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Gill remodelling and growth rate of striped catfish Pangasianodon hypophthalmus under impact of hypoxia and temperature

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Gill morphometric and gill plasticity of the air-breathing striped catfish (Pangasianodon hypophthalmus) exposed to different temperatures (present day 27 °C and future 33 °C) and different air saturation levels (92% and 35%) during 6 weeks were investigated using vertical sections to estimate the respiratory lamellae surface areas, harmonic mean barrier thicknesses, and gill component volumes. Gill respiratory surface area (SA) and harmonic mean water - blood barrier thicknesses (HM) of the fish were strongly affected by both environmental temperature and oxygen level. Thus initial values for 27 °C normoxic fish (12.4 ± 0.8 g) were 211.8 ± 21.6 mm2 g−1 and 1.67 ± 0.12 μm for SA and HM respectively. After 5 weeks in same conditions or in the combinations of 33 °C and/or PO2 of 55 mm Hg, this initial surface area scaled allometrically with size for the 33 °C hypoxic group, whereas branchial SA was almost eliminated in the 27 °C normoxic group, with other groups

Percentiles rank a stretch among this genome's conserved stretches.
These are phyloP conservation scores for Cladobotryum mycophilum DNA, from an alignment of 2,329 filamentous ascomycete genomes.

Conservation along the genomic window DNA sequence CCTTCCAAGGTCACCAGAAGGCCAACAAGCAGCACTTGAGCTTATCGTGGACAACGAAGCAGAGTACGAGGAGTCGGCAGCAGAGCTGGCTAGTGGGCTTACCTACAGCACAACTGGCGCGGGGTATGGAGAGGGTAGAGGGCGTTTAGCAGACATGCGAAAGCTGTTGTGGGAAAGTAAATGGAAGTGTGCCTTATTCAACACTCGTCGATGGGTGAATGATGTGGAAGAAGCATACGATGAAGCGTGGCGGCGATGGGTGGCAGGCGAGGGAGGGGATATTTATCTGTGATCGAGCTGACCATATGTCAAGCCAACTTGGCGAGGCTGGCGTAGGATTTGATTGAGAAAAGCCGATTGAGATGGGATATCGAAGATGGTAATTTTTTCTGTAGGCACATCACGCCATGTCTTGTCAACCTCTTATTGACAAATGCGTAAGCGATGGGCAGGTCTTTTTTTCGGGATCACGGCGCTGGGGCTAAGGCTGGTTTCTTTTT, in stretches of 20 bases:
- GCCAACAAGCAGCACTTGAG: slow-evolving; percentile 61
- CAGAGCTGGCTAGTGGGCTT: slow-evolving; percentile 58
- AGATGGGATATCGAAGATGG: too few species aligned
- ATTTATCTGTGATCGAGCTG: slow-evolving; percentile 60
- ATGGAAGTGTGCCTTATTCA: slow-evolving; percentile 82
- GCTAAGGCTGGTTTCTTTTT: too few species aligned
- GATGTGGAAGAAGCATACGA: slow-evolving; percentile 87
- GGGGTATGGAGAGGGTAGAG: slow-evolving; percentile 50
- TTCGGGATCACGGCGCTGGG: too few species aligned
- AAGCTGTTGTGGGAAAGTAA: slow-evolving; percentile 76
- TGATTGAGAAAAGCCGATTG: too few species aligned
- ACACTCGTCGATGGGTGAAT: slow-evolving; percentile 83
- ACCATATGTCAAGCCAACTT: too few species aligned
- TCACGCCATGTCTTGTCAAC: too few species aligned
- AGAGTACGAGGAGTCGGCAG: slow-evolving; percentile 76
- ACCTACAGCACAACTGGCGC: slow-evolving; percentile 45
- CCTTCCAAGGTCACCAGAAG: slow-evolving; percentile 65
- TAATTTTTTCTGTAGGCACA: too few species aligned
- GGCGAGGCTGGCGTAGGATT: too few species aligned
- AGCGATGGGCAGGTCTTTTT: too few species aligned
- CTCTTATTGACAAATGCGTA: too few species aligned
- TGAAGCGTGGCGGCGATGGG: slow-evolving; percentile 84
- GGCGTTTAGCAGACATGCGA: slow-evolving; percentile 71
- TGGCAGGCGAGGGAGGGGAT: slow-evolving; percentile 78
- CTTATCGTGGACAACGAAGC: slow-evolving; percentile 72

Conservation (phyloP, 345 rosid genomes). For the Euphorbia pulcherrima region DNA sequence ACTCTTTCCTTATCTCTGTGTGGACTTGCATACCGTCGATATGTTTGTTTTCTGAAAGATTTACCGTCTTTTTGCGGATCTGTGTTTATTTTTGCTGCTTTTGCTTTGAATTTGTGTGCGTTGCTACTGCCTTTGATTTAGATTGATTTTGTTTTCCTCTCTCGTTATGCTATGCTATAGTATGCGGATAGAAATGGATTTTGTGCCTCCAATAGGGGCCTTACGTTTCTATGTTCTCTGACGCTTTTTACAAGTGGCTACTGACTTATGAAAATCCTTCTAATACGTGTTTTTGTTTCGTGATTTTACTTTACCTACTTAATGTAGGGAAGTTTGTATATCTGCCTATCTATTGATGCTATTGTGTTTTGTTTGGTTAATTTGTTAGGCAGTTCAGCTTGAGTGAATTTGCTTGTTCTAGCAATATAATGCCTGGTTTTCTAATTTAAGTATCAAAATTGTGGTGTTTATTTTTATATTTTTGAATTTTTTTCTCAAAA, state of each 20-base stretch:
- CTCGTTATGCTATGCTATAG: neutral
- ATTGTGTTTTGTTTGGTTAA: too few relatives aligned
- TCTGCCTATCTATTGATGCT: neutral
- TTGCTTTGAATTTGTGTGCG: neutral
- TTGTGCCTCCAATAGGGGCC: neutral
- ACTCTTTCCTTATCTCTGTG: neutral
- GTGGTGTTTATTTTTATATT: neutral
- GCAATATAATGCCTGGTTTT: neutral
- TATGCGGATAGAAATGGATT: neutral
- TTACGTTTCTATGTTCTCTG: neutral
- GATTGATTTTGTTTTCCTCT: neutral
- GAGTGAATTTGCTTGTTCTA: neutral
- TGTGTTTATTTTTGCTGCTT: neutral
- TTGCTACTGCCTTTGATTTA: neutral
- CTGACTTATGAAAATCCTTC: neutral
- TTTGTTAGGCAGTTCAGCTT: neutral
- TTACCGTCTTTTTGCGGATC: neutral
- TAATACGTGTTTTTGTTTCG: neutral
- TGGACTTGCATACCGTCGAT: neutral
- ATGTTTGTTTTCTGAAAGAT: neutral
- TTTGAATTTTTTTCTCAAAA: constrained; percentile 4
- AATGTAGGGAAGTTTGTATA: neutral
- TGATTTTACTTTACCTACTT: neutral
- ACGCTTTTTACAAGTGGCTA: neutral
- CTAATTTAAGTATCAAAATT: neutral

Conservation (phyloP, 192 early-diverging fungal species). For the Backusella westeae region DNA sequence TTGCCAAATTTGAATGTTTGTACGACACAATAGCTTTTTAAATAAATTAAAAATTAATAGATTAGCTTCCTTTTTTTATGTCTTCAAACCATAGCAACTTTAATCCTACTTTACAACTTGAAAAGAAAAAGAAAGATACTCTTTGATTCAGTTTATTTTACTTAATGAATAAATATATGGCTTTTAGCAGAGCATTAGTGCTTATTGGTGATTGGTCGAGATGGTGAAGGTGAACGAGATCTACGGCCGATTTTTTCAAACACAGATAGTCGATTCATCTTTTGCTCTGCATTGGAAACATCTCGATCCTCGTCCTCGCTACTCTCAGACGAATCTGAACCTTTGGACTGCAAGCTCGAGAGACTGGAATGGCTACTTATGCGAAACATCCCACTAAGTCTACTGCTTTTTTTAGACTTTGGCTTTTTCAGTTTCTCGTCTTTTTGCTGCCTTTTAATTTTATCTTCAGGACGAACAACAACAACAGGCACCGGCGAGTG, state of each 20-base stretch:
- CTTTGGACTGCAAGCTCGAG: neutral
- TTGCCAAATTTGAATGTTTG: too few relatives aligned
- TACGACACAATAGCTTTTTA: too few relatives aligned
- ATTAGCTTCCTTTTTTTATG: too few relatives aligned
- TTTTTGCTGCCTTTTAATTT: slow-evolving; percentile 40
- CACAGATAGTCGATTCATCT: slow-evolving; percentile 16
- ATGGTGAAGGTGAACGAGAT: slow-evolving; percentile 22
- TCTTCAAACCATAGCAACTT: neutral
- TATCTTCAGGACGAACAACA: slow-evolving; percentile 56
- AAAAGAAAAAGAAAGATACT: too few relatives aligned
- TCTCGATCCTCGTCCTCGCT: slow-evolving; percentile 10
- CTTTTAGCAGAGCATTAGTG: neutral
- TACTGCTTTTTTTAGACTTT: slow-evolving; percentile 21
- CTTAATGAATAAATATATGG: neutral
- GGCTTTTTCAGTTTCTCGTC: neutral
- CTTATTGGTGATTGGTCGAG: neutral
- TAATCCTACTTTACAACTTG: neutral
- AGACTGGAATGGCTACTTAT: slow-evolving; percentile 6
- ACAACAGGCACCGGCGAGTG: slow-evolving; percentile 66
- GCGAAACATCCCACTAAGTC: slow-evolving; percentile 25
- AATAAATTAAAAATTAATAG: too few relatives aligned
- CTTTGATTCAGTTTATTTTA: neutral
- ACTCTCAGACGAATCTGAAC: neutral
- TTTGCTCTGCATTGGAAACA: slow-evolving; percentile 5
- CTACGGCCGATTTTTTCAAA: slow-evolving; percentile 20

intermediate. In addition, elevated temperature had an astounding effect on growth with the 33 °C group growing nearly 8-fold faster than the 27 °C fish.
Original languageEnglish
JournalComparative Biochemistry and Physiology - Part A: Comparative Physiology
Volume203
Pages (from-to)288-296
Number of pages9
ISSN0300-9629
DOIs
Publication statusPublished - Jan 2017

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